Biological Concerns with Nitrite Based Programs

This article is Part 2 of 3 of a series on nitrite closed loop treatment programs.

In Part 1, we introduced nitrite programs closed loops, discussing how they perform and some of the issues to be aware of with these programs. In Part 2, we will take a deep dive into the nitrogen cycle and how that can impact nitrite based programs, or quite simply, what are the technical reasons behind why your nitrite residuals keep disappearing.

As a review, the reactions that affect nitrite are controlled by varying forms of bacteria that use nitrite as food. Some fungi and other forms of microorganisms have the ability to react with other forms of Nitrogen. The nitrite ion (NO2) is included either as a primary food source or as an intermediate food source in a number of autotrophic reactions. Within the context of the Nitrogen Cycle there are three microbiological processes that are relevant to the use of Sodium Nitrite as a corrosion inhibitor in closed recirculating water systems.


Nitrification is a term used to describe a two-step process involving the nitrite ion. Step 1 involves the oxidation of ammonia ions to nitrite in the following manner:

NH3 + OH + 3/2 O‚Üí ¬íNO2 + 2H2O

This step of the nitrification process usually occurs only when at least 100 ppm of NH3 is present. Because ammonia is not generally found naturally in such high concentrations, this step of the nitrification process is generally found only in systems with process ammonia contamination.

Step Two of the nitrification process involves the oxidation of nitrite to nitrate. This reaction proceeds as follows:

NO2 + 1/2 O2 ‚Üí NO3

This reaction occurs naturally when nitrite ions are in the presence of oxygen. Certain bacteria, the most common of which come from the genera Nitrobacter, are able to use enzymes to catalyze this oxidation re- action. The energy produced is then used within the cells to assimilate carbon dioxide.

Each step of the nitrification process is carried out by separate microbial populations. Nitrifying bacteria are most commonly found in soil where they are an important part of the earth’s natural fertilizing system. The nitrification process is aerobic and will not proceed under anaerobic conditions.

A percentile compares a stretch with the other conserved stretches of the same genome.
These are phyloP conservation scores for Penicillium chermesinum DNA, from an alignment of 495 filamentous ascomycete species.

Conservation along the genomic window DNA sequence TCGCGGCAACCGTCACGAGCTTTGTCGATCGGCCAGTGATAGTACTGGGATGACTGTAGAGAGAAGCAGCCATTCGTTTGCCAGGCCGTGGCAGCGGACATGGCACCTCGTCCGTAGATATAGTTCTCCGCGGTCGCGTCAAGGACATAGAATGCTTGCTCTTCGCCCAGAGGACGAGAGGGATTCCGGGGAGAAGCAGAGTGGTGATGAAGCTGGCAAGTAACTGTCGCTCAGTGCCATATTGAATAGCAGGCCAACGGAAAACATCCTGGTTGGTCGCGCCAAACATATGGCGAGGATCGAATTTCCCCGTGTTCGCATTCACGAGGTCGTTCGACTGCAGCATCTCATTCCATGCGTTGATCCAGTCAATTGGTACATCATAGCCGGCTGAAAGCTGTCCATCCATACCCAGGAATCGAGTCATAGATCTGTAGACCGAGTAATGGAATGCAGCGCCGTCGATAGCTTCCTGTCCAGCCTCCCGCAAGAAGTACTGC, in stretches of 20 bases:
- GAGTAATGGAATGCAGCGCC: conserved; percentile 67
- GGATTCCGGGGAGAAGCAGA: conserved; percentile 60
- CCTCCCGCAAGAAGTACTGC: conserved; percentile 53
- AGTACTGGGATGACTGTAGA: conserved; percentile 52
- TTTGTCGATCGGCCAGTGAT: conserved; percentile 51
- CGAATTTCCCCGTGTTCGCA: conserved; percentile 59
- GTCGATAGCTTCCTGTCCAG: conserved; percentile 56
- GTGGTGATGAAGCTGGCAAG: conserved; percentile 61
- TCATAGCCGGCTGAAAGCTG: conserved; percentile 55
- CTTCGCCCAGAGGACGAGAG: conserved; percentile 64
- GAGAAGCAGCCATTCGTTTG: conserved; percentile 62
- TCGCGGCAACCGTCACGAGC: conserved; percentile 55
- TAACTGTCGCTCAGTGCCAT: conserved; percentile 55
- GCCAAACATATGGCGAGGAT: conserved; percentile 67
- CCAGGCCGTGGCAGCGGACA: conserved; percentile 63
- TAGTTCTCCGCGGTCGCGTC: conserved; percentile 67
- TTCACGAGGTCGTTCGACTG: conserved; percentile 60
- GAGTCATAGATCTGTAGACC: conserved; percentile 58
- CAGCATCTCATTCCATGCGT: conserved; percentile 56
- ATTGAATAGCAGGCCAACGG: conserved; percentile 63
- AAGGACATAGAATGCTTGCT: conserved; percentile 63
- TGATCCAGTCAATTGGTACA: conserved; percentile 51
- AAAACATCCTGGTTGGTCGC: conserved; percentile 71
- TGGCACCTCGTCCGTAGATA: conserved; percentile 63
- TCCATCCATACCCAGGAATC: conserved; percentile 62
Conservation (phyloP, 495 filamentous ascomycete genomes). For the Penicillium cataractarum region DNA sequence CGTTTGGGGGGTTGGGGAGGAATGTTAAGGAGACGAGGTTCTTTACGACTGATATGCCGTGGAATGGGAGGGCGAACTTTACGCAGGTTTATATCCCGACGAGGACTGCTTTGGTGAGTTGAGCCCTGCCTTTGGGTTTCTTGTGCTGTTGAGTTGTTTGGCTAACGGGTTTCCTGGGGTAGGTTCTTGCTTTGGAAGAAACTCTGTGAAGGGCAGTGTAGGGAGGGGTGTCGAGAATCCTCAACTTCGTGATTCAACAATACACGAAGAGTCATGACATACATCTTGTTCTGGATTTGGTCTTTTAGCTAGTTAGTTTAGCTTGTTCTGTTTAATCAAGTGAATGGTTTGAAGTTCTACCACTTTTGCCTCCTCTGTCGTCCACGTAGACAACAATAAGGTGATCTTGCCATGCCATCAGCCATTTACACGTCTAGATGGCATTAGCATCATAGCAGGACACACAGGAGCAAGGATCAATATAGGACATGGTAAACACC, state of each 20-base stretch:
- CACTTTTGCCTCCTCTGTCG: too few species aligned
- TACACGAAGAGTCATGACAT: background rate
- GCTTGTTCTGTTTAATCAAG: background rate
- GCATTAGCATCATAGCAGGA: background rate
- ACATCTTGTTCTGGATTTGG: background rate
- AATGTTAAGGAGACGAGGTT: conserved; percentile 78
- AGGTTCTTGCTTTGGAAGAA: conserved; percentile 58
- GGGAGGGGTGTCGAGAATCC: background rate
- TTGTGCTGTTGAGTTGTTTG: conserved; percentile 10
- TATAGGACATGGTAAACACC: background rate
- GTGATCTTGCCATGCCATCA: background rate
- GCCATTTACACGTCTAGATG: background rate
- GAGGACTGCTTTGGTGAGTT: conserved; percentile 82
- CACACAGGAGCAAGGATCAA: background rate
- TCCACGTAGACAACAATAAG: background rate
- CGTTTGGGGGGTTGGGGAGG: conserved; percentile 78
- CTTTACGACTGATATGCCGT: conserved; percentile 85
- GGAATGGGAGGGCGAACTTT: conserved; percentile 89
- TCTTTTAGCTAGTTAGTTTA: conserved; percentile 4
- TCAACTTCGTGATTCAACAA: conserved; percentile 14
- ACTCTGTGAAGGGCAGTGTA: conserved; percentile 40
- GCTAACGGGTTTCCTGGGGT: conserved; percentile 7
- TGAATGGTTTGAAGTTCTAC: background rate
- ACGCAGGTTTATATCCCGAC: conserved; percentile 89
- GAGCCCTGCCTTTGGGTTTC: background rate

Denitrification refers to a process whereby nitrite ions are converted into molecular nitrogen (N2). Denitrification proceeds through nitrite to the formation of nitric oxide, nitrous oxide and finally molecular nitrogen.

NO2 ‚Üí¬í NO¬í ‚Üí N2O¬í  ‚Üí N2

Denitrification is a facultative anaerobic process.  In this instance, facultative means denitrification can occur under conditions of no oxygen or conditions of extremely low oxygen concentration. Denitrifying bacteria are generally found in stagnant water. Low flow or no flow areas within a closed recirculating water system, such as dead legs and occasionally used piping, would be ideal areas for denitrifying bacteria to flourish.

Molecular nitrogen can be converted to ammonium ions through a process called Nitrogen Fixation. In nitrogen fixation the ammonium ions are used to assimilate amino acids and proteins. Nitrogen fixation is an aerobic process. However, aerobic nitrogen-fixing bacteria can withstand extremely low levels of oxygen.

Nitrite Ammonification 

Nitrite ammonification refers to the process where nitrite ions are converted to ammonium ions via hydroxylamine (NH2OH) in a reduction reaction:

NO2¬í- ‚Üí NH2OH¬í ‚Üí NH4+

Ammonium production from this reaction occurs at a relatively high rate. The enzyme responsible for facilitating this reaction is inhibited by the presence of oxygen making this a strictly anaerobic process. Again, areas such as dead legs and occasionally used piping are ideal areas for this to occur.

As a troubleshooting tool, keep these processes in mind when you start to see nitrite residuals dropping with no apparent water losses and a possible increase in biological activity. While this may be the in depth technical explanation as to why and how your nitrite residuals keep disappearing, the bottom line is that bugs may be out of control in your closed loop.

In Part 3 of this series, we will discuss the consequences of an out of control system and how to remedy the situation.

For more information on the nitrogen cycle and how it can impact nitrite based closed loop water treatment programs, Download our guide.